He could see right through her, she was sure. He could pull her into the black pools of his eyes and drowned her if he wanted.
Sweat soaked into her mask and rolled down her back.
Duff cleared his throat and spoke in the Ulic’s language, though in a rough, breaking way that made her realize that he was missing the rhythmic ebb and flow to the language.
The Ulic didn’t look at Duff, he never once took his eyes off Caoinlin. The fullness of his lower lip was split and scabbed down the middle in a clotted black line. The angle of his jaw was outlined with a thin beard, but she could still see the muscles flex. His eyes narrowed, his sloping brow pulled down even further, so that his cavernous eyes were lost in deeper shadow.
Duff kicked the Ulic’s thigh and repeated the question in a firmer voice.
The Ulic said something, but it wasn’t his name. She wasn’t sure how she knew, but she did. His voice was raw and parched.
Duff responded in angry tones.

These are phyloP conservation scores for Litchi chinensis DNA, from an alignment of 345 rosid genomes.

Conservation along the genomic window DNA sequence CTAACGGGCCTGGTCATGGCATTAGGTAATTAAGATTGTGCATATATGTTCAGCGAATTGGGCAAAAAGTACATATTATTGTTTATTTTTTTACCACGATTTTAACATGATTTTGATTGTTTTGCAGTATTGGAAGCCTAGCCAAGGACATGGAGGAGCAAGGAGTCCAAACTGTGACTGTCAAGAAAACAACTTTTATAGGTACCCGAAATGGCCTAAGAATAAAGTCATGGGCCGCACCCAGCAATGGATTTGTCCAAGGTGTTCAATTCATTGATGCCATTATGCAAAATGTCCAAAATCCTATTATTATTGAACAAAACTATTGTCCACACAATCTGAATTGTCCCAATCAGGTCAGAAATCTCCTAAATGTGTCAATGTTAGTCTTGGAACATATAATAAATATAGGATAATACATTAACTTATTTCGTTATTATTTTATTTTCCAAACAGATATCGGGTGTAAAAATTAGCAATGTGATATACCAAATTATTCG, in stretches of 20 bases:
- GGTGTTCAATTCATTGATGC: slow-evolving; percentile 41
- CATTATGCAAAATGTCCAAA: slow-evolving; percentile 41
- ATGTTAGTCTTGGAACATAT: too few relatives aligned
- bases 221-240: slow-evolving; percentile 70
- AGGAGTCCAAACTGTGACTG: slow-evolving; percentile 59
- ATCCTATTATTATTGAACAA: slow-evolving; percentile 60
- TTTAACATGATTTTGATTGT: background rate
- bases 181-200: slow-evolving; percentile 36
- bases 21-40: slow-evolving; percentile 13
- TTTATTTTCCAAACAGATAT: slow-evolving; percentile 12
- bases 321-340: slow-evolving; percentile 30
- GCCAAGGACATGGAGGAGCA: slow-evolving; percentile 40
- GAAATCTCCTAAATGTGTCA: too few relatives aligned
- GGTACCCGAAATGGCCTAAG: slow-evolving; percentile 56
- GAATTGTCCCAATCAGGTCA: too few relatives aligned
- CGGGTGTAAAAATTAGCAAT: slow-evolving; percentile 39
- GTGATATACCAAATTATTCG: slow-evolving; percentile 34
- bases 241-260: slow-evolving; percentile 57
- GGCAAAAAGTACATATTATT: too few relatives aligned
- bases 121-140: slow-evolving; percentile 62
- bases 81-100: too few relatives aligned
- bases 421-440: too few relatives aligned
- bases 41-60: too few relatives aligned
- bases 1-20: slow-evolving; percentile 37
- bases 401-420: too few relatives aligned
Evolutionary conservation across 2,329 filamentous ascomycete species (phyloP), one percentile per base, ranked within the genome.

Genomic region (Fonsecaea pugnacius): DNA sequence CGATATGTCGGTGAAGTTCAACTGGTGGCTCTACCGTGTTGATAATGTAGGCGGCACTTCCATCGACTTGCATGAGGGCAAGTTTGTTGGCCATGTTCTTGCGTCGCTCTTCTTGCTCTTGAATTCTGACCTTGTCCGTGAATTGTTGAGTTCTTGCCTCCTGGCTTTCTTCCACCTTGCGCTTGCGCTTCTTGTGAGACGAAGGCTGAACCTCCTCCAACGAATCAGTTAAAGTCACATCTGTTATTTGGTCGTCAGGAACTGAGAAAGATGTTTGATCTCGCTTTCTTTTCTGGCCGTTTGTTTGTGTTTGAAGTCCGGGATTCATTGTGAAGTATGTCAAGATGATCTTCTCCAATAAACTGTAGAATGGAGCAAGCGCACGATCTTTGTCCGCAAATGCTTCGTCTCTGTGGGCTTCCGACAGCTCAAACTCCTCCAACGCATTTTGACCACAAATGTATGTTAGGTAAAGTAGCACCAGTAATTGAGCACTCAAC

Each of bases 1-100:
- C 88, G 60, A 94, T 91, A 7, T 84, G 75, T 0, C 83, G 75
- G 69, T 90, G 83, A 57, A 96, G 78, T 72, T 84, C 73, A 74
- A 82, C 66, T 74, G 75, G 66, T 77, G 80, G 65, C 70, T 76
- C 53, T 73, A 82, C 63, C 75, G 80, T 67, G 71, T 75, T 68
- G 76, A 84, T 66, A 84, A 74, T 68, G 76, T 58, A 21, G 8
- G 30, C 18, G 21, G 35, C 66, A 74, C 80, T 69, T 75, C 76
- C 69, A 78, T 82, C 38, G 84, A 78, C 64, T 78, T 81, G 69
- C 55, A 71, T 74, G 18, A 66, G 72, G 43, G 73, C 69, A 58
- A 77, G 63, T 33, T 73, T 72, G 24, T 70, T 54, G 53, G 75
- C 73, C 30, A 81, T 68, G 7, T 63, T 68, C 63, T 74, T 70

The Ulic’s gaze returned to Caoinlin, his lips drew together.
“What did he say?” Caoinlin asked.
The Ulic’s head turned, just slightly, as though he were trying to catch her voice with his
Duff sighed. “He said he will tell you, but that Carrigan and I have to leave.”
Caoinlin swung the axe up. The woosh of it as it cut through the air drew everyone’s attention. She caught the shaft in her right hand and held the axe across her body.
“I’ve killed eleven who weren’t in chains,” she said, “I’ll be fine.”
Duff sighed again, turned and motioned Carrigan out. They closed the door behind them.
“Well?” she said.
The corner of the Ulic’s mouth curled. His eyes glittered.
“I am Atal,” he said.
His accent was heavy. His mouth barely moved, his tongue lulled in the back of his throat.
Her shoulders dropped and the axe lowered. “You speak our language?”
His nod was slow and hindered by the metal cuff around his neck.
“Does the captain know that?”
Atal didn’t respond. He hooked his forefingers together between his bent knees and tilted his head a bit.